I Write Letters: To DOE Secretary Steven Chu

Here is the text of the letter that I wrote to DOE Secretary Steven Chu.  He really only takes emails, so I emailed it to him.  Anyone of like-mind, can do so at:  the.secretary@hq.doe.gov.  Feel Free to rip-off whatever bits of this letter you like

To Honorable Secretary Steven Chu;

For the past two summers, I have had the good fortune to be a fellow in the Department of Energy’s Academy for Creating Teacher Scientists (DOE-ACTS) program.   Since 2009, I have spent my summer vacation conducting research at Brookhaven National Laboratory for six weeks each summer. I have a Bachelor’s in Biology, a Master’s in Teaching, and another Master’s in Technological Systems Management.  Apart from some fiddling around in a working Drosophila genetics lab during my undergraduate career, I have never particularly had the opportunity to conduct genuine scientific research. This opportunity, and the chance to bring these skills back in to my classroom was the major reason that I jumped at the chance to apply for the DOE-ACTS fellowship.  Since my time as a DOE-ACTS teacher began, I have spent one summer doing bioinformatics research analyzing dinucleotide frequencies in various prokaryotic genomes, and another working to map threatened populations of tiger beetles on the Brookhaven campus, with an eye towards informing the practice of depositing sediment on the firebreak where these populations live. The program has allowed me to purchase technology for my classroom that I would have been unable to purchase without the grant that the fellowship provides.  My work during the first summer lead me to create a computer science course for my high school, which previously did not have any such course.  The entire experience has made me feel more confident in my teaching, to the point where I am now presenting at local and state conferences regarding the integration of technology into my own practice, and helping other teachers to do the same.  Aside from this, the opportunities for networking among other teachers, scientists, and the staff at Brookhaven (all of whom are lovely and hard-working folks), has provided me with an expanded collegial base for the purpose of collaboration in my professional life.  

I know that you are a busy man, but I felt a need to write you this letter.  This past week, we were notified that all funding for the DOE ACTS program has been terminated, effective immediately.  When I began the program, I had to sign a variety of paperwork that amounted to a commitment on my part to work in the ACTS program for three summers.  For three summers, I have scheduled the rest of my life around this program.  I have declined other opportunities for employment.  Each summer, I have carried out research, documented this research in the form of posters, and professional development plans, and have generally done my best to show how much I have appreciated the experience. 

I find this sudden shift in priorities by the DOE to be very confusing, and extremely disappointing.  On one hand, the federal government, in the person of the President, members of congress, and others claim to want to support and expand STEM education to help our students be more globally competitive.  I know that you have given voice to similar sentiments in your time as Secretary of Energy, and previously in your career.  And yet, when presented with a program that does provide a progressive, forward-thinking mode of STEM teacher training, the DOE has suddenly cancelled it, and voided the commitments that it has made to a dedicated group of educators.   How can these two conflicting modes of action be held in the mind simultaneously?  How am I supposed to feel that the DOE, and by proxy the Federal Government, truly feel the way about educating the children of our country that it claims to, when its actions are completely contrary to its words?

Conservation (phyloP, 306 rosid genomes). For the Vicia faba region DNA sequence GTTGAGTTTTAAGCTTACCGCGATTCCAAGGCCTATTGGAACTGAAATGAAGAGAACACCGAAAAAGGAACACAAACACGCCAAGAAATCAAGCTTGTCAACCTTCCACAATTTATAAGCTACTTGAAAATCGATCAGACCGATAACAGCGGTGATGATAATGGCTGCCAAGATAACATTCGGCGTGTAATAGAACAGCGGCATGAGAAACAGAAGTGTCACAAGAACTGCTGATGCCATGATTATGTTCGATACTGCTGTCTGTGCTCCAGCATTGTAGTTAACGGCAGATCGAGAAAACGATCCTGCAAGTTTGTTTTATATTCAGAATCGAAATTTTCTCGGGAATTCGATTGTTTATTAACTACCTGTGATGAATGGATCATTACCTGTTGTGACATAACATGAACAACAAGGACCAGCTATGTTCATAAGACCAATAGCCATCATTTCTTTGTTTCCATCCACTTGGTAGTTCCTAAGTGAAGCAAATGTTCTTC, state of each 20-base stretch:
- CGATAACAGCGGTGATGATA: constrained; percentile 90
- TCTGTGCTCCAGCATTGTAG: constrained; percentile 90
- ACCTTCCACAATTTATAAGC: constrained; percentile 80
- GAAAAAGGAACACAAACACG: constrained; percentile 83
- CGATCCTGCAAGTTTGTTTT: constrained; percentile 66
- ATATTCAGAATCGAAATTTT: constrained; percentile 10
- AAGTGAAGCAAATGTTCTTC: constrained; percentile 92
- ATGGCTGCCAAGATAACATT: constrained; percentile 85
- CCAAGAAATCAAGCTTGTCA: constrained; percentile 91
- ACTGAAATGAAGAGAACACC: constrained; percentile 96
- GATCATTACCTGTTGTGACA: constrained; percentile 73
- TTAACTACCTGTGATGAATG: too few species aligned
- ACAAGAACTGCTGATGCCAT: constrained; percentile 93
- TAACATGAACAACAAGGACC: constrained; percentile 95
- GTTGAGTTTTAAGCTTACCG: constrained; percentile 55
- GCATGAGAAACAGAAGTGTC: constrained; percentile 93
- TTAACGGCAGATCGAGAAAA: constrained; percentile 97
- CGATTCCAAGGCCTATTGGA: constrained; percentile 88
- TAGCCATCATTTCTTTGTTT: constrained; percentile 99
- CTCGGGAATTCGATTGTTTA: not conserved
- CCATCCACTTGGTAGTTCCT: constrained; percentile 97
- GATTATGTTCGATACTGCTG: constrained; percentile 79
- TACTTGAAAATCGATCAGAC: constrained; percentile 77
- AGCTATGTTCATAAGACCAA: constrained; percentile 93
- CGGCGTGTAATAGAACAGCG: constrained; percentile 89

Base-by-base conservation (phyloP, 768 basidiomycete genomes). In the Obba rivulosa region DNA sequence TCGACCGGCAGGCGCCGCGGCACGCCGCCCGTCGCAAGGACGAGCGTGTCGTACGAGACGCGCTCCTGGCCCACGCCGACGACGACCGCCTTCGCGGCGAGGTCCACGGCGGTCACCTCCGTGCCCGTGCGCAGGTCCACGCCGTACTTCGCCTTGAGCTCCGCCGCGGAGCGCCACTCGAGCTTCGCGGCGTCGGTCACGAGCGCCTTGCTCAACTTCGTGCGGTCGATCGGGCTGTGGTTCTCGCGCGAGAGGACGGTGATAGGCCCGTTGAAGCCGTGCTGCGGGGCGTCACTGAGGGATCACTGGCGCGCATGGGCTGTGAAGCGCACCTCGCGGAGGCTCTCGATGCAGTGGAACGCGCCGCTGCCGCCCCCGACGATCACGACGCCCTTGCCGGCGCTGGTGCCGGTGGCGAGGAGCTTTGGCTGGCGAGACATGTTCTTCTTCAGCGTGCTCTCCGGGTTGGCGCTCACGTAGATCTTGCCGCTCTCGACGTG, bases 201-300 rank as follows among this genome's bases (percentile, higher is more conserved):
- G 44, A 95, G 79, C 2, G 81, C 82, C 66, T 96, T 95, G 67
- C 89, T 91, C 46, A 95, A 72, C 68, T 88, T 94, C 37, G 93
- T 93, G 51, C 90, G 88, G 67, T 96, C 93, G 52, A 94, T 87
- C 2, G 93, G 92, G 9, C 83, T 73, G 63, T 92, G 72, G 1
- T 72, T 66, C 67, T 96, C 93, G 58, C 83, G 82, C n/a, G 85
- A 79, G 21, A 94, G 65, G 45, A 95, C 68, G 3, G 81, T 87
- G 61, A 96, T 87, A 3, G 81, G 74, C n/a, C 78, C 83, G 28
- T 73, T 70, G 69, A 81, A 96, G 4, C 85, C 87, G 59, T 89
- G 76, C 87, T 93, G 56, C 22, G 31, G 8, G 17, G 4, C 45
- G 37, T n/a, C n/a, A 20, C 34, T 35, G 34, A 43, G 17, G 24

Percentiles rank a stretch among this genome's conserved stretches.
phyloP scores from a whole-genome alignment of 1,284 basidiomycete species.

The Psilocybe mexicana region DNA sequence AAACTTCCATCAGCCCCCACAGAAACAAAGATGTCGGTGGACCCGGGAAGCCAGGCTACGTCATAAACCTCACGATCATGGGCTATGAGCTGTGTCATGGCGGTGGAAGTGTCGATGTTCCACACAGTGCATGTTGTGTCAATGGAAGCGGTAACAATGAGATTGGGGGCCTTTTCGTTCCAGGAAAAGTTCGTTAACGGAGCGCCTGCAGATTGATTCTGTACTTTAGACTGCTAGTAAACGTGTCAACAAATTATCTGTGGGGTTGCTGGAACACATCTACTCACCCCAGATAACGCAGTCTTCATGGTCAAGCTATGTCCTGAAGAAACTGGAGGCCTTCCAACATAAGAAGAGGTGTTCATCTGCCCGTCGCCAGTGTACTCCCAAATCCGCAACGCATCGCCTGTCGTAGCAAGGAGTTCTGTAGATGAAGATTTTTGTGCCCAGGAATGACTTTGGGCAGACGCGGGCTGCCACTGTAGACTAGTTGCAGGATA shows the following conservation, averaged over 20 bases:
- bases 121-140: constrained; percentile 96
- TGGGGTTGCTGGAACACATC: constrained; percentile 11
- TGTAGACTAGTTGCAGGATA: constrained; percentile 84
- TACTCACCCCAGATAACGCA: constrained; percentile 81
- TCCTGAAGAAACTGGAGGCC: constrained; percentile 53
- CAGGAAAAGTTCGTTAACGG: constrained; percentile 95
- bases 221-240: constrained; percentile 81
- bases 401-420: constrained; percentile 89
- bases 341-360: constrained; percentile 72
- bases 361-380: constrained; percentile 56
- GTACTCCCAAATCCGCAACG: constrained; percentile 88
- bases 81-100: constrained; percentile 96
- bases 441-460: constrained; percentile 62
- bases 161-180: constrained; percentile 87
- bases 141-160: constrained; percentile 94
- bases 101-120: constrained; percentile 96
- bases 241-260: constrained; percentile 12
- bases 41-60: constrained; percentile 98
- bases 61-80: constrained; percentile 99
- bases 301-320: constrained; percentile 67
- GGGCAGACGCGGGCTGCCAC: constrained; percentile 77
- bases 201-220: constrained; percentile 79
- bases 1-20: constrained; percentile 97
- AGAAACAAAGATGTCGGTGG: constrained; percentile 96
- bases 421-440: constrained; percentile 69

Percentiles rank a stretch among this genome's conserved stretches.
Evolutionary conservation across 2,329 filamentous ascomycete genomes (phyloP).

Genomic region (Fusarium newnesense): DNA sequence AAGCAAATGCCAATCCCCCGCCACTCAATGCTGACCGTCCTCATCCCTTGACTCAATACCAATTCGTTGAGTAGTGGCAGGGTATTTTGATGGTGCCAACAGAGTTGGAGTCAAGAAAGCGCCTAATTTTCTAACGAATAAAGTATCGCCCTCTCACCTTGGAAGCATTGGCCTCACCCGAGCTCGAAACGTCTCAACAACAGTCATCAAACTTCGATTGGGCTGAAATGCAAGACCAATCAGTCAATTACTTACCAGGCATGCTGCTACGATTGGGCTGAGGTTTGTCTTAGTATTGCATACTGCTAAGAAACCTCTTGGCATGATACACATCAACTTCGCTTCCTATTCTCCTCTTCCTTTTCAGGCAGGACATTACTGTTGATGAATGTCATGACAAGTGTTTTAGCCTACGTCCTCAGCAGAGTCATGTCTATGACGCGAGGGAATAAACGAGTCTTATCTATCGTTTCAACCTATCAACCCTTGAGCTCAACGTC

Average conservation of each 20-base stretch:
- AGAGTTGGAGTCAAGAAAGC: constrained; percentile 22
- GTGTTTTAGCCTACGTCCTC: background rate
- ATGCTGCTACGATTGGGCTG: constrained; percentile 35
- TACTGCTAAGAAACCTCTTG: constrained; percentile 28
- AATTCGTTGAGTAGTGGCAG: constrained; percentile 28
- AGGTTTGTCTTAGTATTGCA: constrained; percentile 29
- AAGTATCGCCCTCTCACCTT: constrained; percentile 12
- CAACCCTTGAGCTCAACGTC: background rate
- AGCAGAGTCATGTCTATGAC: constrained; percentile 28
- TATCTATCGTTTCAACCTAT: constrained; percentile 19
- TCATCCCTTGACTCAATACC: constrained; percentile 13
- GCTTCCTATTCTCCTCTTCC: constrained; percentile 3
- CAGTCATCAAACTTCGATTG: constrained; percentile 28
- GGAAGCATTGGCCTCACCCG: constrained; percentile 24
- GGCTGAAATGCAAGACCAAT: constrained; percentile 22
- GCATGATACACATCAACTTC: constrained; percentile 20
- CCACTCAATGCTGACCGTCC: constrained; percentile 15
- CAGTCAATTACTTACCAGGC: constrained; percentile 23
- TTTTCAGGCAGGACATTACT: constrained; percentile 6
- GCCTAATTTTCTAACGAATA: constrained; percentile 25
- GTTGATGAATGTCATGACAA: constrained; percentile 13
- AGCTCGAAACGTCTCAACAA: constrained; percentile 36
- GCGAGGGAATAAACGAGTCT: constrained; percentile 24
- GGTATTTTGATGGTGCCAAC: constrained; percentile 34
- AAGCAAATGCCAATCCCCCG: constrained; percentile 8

Tangentially, the way in which this change was handled, leaves the teachers who are affected by it feeling particularly abused.  Here, at the end of April, there are very few opportunities for similar summer experiences that are still available to those of us who find our planned summer gig’s summarily cancelled.  I have specifically given up an opportunity to teach at the Acadia Institute of Oceanography because I was committed to the ACTS program. It leaves a sour taste in the mouth when a government the proclaims a deep-seated appreciation for the efforts of its teachers engages in a course of action that is so callous toward a group of teachers who do so much above and beyond our “everyday” jobs.  Why the government would want to treat us so shabbily is not something that I can easily comprehend.

I am asking that as the Secretary of Energy, you are able to restore funding for this program for this summer, and all that follow it.  I have heard you speak about how important you feel the kind of opportunity a program like the ACTS program is for STEM teachers in this country.  Perhaps it is time for the Department of Energy to demonstrate that its priorities are similar to your own. Thank you for your time and attention.

Sincerely,

Me.